[1099] Oligonucleotides SEQ ID NOS.:115, 116, 117 and 118 were used to amplify the phoA leader (residues 1-49) from E. coli chromosomal DNA. Once amplified, this region was inserted into SEQ ID NO.: 6 (pMPX-5) using PstI and XbaI to create SEQ ID NO.:22.

[1100] Oligonucleotides SEQ ID NOS.:115, 117, 119 and 120 were used to amplify the complete phoA gene from E. coli chromosomal DNA. Once amplified, this region was inserted into SEQ ID NO.: 6 (pMPX-5) using PstI and XbaI to create SEQ ID NO.23.

[1101] Oligonucleotides SEQ ID NOS.:121 and 122 were used to construct the malE leader (residues 1-28) sequence. Once annealed, this construct was inserted into SEQ ID NO.: 6 (pMPX-5) using PstI and XbaI to create SEQ ID NO.:24.

[1102] Oligonucleotides SEQ ID NOS.: 123, 124, 125 and 126 were used to amplify the malE expanded leader (residues 1-370) from E. coli chromosomal DNA. Once amplified, this region was inserted into SEQ ID NO.: 6 (pMPX-5) using PstI and XbaI to create SEQ ID NO.:25.

[1103] Oligonucleotides SEQ ID NOS.:127, 128, 129 and 130 were used to amplify the tig control and gene region from E. coli chromosomal DNA. Once amplified, this region was ligated to the groESL amplified region below using XbaI prior to insertion into SEQ ID NO.: 6 (pMPX-5) using NarI (from the tig region) and HindIII (from the groESL region) to create SEQ ID NO.:26.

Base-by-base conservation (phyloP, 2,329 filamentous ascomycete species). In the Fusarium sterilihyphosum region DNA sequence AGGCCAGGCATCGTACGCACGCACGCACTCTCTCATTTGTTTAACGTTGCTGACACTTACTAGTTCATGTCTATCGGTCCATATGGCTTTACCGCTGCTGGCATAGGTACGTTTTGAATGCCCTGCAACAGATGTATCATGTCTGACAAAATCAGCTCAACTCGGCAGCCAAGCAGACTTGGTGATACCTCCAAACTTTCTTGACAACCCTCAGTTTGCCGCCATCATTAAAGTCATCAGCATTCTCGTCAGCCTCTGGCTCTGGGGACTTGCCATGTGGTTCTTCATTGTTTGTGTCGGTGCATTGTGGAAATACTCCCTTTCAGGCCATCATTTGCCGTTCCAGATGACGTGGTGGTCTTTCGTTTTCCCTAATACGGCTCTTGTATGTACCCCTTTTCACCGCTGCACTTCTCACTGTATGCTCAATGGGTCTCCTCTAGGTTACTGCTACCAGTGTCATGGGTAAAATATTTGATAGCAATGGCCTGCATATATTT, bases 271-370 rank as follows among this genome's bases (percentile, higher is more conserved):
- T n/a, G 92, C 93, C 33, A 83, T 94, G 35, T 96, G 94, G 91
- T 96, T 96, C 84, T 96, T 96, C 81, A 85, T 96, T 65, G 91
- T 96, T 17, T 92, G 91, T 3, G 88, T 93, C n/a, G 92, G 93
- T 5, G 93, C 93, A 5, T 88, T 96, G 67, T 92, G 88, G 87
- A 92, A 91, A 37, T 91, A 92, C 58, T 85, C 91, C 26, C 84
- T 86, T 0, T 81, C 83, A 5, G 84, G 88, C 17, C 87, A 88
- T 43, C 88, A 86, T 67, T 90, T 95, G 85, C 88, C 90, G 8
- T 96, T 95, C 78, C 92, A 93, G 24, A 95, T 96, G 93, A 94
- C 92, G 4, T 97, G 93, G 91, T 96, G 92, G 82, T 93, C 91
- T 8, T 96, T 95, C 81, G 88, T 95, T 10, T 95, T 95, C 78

[1104] Oligonucleotides SEQ ID NOS.:131, 132, 133 and 134 were used to amplify the groESL control and gene region from E. coli chromosomal DNA. Once amplified, this region was ligated to the tig amplified region above using XbaI prior to insertion into SEQ ID NO.: 6 (pMPX-5) using NarI (from the tig region) and HindIII (from the groESL region) to create SEQ ID NO.:26.

[1105] Oligonucleotides SEQ ID NOS.: 135, 136, 137 and 138 were used to amplify trxA (residues 2-109) from E. coli chromosomal DNA and insert FLAG and Factor Xa sequences. Once amplified, this region was inserted into SEQ ID NO.: 6 (pMPX-5) using PstI and BamHI to create SEQ ID NO.:27.